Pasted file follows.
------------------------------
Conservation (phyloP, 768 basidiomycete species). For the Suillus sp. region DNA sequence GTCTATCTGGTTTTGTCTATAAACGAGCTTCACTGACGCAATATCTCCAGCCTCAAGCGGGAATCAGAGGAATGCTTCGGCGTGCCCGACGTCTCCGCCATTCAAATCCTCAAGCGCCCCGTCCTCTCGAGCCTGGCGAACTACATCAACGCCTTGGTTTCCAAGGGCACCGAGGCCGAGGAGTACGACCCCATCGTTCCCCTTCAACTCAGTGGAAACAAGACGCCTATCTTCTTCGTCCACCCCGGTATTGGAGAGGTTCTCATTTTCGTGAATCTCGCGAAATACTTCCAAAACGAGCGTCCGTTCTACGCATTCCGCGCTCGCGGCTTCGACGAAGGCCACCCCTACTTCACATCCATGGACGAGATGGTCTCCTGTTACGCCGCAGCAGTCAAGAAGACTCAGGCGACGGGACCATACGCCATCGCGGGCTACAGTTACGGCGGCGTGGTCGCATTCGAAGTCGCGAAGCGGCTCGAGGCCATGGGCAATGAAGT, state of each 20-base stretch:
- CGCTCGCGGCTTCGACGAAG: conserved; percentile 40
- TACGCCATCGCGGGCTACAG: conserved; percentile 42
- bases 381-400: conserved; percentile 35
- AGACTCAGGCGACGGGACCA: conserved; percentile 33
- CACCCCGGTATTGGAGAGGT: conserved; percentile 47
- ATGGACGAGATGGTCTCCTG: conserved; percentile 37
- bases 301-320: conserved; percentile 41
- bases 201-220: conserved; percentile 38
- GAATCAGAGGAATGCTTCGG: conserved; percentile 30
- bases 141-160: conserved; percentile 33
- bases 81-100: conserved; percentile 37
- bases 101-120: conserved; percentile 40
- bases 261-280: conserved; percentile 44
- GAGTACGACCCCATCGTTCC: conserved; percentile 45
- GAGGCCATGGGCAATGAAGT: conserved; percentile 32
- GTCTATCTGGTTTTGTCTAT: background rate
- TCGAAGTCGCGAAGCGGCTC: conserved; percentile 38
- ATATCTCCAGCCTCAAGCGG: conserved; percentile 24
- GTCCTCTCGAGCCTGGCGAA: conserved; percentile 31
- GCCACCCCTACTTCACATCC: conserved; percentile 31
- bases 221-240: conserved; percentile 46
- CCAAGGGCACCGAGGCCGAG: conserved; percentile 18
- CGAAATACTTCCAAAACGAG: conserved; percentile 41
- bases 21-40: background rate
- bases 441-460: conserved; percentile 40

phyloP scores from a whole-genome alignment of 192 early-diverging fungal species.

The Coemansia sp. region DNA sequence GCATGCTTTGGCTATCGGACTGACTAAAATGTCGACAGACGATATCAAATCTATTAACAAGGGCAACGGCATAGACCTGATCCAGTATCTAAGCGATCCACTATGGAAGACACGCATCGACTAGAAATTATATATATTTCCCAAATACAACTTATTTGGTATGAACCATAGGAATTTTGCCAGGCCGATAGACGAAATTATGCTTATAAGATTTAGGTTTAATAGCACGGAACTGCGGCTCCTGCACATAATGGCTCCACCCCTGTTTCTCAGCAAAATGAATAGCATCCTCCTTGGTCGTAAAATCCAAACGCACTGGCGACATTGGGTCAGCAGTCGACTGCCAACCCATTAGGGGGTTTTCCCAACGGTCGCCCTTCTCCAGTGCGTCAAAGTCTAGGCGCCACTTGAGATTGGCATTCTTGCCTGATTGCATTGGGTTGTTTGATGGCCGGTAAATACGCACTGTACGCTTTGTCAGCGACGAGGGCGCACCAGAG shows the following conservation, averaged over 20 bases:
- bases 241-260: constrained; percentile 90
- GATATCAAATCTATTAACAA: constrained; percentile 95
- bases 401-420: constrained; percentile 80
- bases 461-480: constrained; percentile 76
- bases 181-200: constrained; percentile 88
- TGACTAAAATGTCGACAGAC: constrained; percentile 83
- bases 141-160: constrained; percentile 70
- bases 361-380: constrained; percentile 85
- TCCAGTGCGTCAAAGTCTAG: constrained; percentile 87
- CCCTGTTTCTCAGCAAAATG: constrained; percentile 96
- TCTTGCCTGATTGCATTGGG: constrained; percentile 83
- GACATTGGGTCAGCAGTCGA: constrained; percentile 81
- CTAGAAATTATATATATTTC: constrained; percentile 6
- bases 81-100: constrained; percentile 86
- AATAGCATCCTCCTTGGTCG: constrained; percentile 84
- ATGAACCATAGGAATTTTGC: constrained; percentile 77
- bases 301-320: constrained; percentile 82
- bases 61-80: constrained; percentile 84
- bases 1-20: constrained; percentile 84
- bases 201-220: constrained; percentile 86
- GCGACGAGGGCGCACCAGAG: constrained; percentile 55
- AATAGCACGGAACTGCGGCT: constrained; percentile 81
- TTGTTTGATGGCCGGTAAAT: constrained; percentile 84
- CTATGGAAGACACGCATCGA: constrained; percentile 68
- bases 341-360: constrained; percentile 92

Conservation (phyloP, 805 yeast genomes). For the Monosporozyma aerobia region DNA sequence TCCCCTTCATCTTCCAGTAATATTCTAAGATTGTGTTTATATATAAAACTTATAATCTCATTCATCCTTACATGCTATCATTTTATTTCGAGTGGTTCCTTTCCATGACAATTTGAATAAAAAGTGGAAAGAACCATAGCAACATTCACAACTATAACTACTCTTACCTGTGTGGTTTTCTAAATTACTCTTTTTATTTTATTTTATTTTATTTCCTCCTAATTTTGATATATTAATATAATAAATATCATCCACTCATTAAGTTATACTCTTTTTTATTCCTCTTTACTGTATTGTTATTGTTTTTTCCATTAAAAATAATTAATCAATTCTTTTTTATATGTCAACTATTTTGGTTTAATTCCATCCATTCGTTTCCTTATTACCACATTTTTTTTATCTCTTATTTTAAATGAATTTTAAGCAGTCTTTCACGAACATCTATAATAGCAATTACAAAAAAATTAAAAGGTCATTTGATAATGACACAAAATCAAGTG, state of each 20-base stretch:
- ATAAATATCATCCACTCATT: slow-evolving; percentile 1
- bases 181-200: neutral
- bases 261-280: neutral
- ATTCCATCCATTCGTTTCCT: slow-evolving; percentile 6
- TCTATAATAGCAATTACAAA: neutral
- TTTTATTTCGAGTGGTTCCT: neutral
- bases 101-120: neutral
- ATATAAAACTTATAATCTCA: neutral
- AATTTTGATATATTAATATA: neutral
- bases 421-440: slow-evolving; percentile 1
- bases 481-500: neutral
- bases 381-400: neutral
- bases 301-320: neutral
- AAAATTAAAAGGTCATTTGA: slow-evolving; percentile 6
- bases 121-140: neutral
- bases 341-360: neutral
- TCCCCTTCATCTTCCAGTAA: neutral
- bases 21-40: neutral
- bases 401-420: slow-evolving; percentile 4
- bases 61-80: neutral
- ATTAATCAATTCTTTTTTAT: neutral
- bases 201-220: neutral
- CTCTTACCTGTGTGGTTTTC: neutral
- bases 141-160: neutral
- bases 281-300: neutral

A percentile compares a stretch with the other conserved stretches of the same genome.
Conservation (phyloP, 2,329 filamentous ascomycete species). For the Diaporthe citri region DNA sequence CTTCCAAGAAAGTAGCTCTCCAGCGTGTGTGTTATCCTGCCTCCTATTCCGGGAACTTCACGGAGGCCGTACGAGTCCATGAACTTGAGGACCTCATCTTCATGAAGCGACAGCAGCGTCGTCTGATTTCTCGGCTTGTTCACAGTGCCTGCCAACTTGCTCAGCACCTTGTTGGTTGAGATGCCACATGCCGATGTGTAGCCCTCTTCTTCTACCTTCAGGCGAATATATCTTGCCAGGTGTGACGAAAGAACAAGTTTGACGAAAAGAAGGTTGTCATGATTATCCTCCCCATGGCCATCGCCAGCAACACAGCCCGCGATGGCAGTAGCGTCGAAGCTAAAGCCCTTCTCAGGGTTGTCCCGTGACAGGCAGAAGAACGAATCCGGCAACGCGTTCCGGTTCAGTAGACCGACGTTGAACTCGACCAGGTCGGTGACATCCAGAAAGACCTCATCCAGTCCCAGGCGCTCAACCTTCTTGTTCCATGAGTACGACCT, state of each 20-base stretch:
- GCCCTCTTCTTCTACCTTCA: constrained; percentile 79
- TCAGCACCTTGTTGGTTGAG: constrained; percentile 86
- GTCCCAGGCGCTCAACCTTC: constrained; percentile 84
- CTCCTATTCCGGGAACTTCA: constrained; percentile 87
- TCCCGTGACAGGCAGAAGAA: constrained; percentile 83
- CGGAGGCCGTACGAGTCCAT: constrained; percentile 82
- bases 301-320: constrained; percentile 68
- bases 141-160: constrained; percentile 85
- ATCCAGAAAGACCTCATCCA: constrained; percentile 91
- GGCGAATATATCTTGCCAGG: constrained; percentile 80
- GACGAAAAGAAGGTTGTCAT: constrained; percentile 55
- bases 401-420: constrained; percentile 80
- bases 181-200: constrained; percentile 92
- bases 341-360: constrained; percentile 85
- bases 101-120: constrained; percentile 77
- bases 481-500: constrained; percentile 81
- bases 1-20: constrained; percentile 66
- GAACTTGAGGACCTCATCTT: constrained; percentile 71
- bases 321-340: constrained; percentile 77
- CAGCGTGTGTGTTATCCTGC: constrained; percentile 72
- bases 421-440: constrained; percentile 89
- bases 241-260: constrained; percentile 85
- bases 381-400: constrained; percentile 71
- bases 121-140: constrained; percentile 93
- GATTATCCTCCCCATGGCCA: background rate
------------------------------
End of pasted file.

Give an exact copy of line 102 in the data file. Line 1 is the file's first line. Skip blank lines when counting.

- bases 421-440: constrained; percentile 89